Comparing mortgage lenders can be daunting when you’re on the search for your first home.

But don’t let that temporary feeling intimidate you, or tempt you into settling for the first mortgage lender that sends you an offer.

Quotes from different lenders vary widely, so if you want to identify the best mortgage rate for you, you need to proactively compare offers.

Here are four questions to ask yourself when evaluating mortgage offers.

1. Is the rate competitive?

Don’t look just at the interest rates that a handful of mortgage lenders send you. It’s important to compare rates across many lenders. This will help you figure out whether to expand your search and weigh other lending options, such as a local bank or credit union.

The Consumer Financial Protection Bureau offers a customizable tool to get a sense of the mortgage rates that someone with your credit score and down payment can expect in your state. You also can use the bureau’s “explore interest rates” tool to play around with different scenarios and see how much you’d save if you adjusted the terms of your loan or increased your down payment.

You also can learn about national loan rates and trends by checking Freddie Mac’s current mortgage survey.

Rates change regularly, so be prepared to see a different rate when you receive your three-page loan estimate than the one a lender initially quoted, the Consumer Financial Protection Bureau advises.


2. Why is the rate so low?

If a lender advertises an especially competitive rate, it’s smart to investigate further so that you know what’s behind it. You might find that an attractive rate isn’t quite the deal it seems.

For example, to qualify for a lender’s best mortgage rates, you might have to buy discount points – fees you pay up front to lower the amount spent on interest. Although purchasing discount points can save money over the long run if you stay in your home for many years, it also can significantly drive up your initial costs. One point equals 1% of your mortgage. So if you buy a home for $350,000 and purchase just one rate-lowering point, you’ll have to spend $3,500 right away.

The type of mortgage you take out also can affect your interest rate. For example, you might be offered a lower rate on an adjustable rate mortgage (ARM). However, your ARM rate will fluctuate over time in tandem with the benchmark interest rate that your mortgage is tied to, forcing you to adjust your monthly payments. If interest rates rise significantly, you could get stuck with a higher payment than you can afford. A fixed-rate mortgage, on the other hand, might look pricier on paper, but the rate will stay the same throughout the life of the loan.

When you’re comparing loans side by side, always compare APRs. The APR figure takes into account all of your annual costs, including interest payments and fees, and is a good measure of a loan’s affordability.

3. Are the fees negotiable?

Before you bypass a particular lender, ask whether it’ll work with you on lowering some of its charges. A lender that seems overpriced at first glance might be open to reducing certain fees or matching a competitor’s lower rate.

Instead of comparing lenders solely on their initial quotes, take the time to follow up and see how willing they are to negotiate. Don’t hesitate to show them other loan offers, either. A lender might be more flexible with its pricing if it sees that a competitor is offering a better deal. If you have a solid credit score and healthy financial reserves, you’re likely in a good position. Lenders will know that you have plenty of options and might be more willing to compete for your business.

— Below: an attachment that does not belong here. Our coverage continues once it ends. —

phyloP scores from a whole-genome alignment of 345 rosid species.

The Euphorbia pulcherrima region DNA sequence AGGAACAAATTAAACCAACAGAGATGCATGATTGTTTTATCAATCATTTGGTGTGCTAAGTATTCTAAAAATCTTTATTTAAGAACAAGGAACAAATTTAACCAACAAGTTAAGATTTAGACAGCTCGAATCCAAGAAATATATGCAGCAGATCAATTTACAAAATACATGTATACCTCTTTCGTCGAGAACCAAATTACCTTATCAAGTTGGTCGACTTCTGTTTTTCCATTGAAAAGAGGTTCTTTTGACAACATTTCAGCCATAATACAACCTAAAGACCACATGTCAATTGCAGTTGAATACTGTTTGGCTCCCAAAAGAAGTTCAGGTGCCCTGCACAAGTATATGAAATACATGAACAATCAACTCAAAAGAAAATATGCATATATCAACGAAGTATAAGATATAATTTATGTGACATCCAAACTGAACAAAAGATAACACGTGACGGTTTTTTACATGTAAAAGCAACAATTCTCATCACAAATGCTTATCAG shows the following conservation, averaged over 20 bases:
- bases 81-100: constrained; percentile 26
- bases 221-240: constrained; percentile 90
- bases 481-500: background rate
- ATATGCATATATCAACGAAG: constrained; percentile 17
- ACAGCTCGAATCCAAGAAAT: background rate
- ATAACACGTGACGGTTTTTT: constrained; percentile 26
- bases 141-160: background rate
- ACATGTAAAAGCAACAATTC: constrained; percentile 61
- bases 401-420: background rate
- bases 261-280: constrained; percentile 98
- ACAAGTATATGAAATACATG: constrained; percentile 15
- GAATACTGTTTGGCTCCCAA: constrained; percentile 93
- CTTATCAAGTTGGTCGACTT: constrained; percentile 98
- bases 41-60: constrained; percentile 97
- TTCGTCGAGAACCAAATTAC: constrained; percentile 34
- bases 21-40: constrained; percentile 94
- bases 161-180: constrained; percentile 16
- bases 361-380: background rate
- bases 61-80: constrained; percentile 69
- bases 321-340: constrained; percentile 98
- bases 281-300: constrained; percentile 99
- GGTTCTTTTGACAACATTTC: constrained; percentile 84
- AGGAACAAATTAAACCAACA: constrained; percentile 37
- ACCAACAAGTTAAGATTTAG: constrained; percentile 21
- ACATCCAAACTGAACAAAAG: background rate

Be careful, though: There’s a good chance you’ll have to make some trade-offs to decrease certain charges. For example, a lender might be willing to lower your closing costs, but in exchange, they might want to bump up your interest rate. Before you settle on an offer, take the time to calculate all the expenses and consider whether lower costs now outweigh higher expenses in the long run.

You’ll also want to think about your other long-term expenses and whether you’re ready to buy a house now. For example, if you don’t have enough money saved for a 20% down payment (on top of all your other fees and expenses), the lender might require you to buy private mortgage insurance (PMI) which will add to your monthly mortgage payment.

If you’re stretching your budget to the point that every additional charge is causing stress, pause the buying process altogether or choose a less expensive property.


4. Do I want to work with this lender?

Your home is a big investment, and you’ll likely be working with this lender for a long time. In addition to pricing, you’ll want to know your lender’s reputation for customer service and its customer benefits. You might find that personalized service or compassionate and quality advice is worth slightly higher fees. Similarly, a lender that offers the lowest rates also might generate lots of complaints from dissatisfied customers.

Before you fall in love with a lender’s offer, research the business thoroughly. Poke around on the website and read as many reviews as you can. For example, if you value speed and efficiency, look for a lender with a reputation for those specific attributes.

In addition, ask friends and family who’ve recently bought homes to share their experiences. Talking to people you trust will point you toward or direct you away from particular lenders.

The bottom line

The relationship with your mortgage lender could be one of the longest relationships of your life, so it’s crucial to do your research before you commit. Consider interest rates and fees. Look at the lender’s reputation and customer service. The best mortgage for you is the one that you’ll be satisfied with for years to come.